Smoke impacts Colorado as wildfires burn in Canada
DENVER, Colo. (KJCT) - That thick wildfire smoke filling the air on the front range is actually billions of microscopic particles called PM 2.5 — particulate matter that’s smaller than 2.5 microns.
You can fit 10 of these particles across the width of a human hair. One PM 2.5 particle is four times smaller than a single grain of dust or pollen.
Experts estimate that on a day when the Air Quality Index is higher than 150, like it was over the weekend, every person can breathe in 39.6 million smoke particles.
The particles first get into our lungs and interfere with the intake of oxygen and the release of carbon dioxide, causing inflammation and respiratory problems.
“But one of our concerns about PM 2.5 is not only the impact it has on our lungs, but the impact it has on multiple organ systems such as our brains, our hearts, potentially our digestive system, our kidneys,” said CSU Epidemiologist Sheryl Magzaman.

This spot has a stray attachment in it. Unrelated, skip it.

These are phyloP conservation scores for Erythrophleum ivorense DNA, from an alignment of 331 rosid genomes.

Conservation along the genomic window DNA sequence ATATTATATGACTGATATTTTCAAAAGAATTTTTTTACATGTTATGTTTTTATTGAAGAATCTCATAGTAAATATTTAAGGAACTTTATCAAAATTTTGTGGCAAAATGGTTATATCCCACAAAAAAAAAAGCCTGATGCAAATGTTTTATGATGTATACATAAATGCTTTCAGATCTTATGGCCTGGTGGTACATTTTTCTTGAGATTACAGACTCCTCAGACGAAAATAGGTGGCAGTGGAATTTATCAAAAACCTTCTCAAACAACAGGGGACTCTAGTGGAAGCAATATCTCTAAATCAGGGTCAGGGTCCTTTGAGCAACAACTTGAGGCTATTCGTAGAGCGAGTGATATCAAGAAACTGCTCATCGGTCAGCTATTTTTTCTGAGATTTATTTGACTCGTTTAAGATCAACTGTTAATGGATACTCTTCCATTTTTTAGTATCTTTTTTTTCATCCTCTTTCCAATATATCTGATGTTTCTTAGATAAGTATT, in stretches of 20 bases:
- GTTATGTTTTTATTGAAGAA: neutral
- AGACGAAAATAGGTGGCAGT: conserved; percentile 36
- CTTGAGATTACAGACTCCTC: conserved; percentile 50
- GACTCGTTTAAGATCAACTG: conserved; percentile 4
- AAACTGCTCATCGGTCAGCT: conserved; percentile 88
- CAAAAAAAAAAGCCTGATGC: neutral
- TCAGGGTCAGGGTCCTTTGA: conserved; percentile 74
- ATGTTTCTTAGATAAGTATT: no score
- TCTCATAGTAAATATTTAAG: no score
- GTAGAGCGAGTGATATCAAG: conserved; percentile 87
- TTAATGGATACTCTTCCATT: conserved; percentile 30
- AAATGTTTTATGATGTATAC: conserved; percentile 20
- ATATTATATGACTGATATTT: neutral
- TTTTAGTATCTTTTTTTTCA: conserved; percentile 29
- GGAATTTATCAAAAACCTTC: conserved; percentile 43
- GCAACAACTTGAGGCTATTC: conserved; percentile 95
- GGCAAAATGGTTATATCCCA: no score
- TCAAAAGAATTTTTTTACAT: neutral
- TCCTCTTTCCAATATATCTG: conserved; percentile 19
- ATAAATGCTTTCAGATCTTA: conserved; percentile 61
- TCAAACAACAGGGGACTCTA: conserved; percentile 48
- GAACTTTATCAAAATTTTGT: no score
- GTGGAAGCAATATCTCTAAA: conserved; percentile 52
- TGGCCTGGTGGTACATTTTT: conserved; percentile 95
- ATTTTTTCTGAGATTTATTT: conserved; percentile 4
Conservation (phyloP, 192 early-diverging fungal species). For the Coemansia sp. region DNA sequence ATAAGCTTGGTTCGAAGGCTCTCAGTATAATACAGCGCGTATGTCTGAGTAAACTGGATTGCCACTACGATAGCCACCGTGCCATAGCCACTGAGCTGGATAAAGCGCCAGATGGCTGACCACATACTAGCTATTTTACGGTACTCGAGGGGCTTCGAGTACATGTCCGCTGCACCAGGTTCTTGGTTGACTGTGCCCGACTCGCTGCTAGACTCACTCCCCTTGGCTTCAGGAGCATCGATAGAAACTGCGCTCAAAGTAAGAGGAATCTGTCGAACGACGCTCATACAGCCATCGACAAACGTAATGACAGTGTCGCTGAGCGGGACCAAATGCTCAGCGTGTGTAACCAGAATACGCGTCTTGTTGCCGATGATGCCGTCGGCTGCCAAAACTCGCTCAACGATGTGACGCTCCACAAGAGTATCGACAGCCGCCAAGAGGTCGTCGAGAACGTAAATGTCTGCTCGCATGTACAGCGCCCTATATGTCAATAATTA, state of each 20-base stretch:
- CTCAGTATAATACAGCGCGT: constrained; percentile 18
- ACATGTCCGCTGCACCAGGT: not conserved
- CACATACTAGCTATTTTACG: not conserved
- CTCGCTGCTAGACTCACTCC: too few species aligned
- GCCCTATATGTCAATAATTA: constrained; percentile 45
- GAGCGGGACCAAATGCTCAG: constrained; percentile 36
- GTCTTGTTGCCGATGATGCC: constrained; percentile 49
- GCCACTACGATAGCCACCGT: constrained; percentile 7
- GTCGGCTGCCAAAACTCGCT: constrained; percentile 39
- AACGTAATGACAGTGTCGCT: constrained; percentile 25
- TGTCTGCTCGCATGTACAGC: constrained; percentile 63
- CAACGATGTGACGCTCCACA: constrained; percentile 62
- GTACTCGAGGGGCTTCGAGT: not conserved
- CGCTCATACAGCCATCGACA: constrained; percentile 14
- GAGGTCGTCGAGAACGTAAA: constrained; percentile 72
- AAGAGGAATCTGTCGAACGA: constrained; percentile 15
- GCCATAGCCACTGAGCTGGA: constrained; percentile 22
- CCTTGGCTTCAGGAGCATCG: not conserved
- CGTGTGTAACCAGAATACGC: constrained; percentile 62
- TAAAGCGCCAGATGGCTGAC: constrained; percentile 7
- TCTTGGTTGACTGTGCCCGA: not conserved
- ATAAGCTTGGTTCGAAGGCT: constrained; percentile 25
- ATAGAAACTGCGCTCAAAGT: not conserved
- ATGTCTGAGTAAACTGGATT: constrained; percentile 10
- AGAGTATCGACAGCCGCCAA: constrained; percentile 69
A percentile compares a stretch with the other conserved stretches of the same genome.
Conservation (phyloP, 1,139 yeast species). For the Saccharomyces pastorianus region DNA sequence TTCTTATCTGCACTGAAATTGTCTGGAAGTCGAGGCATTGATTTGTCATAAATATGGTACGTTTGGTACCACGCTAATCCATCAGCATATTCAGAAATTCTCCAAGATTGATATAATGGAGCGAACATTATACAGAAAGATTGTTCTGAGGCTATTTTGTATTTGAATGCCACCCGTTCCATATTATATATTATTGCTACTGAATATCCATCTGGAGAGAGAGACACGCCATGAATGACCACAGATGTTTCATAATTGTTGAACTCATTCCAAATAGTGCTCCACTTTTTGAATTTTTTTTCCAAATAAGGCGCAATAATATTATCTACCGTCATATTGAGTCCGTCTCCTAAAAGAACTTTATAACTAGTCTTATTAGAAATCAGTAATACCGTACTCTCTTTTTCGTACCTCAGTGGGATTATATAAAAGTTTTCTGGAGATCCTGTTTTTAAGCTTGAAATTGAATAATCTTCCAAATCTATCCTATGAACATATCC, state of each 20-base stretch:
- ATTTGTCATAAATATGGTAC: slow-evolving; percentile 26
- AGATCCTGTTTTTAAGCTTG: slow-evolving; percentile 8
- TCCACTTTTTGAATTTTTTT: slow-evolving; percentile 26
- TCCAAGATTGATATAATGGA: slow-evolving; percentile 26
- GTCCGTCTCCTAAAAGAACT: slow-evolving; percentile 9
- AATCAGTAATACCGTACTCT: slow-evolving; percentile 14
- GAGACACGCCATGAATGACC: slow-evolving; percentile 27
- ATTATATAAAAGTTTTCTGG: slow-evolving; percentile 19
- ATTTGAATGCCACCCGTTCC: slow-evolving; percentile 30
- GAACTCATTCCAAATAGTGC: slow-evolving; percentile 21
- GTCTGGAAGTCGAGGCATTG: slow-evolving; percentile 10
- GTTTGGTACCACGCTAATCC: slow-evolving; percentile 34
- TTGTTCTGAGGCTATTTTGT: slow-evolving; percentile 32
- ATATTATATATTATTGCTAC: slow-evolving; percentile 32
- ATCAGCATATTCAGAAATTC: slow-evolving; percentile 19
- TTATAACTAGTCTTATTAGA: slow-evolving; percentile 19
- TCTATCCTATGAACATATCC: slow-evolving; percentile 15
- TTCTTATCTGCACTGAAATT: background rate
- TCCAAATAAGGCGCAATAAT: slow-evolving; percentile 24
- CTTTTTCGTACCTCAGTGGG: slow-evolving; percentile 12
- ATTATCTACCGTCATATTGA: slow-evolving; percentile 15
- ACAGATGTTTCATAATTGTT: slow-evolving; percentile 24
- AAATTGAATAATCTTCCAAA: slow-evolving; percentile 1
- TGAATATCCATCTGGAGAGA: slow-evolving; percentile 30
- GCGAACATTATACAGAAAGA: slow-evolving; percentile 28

Magzaman studies the smoke impact on humans, and she has a few theories. One — the particles are so small, they can get past our lungs and move through our body using the blood vessels. Two — inflammation that starts in our lungs can also spread to other organs. Three — it’s a little of both.
She says the main concern is for people with preexisting health issues, while healthy people can experience symptoms for a few hours to a few days before the body clears the pollution.
But she says new studies have shown that even healthy people should be concerned about the long-term effects.
“So when we get smoke exposure seasonally, year after year, there are some studies that suggest that it increases mortality – or decreases our lifespans over time after many many years of chronic exposure to smoke”
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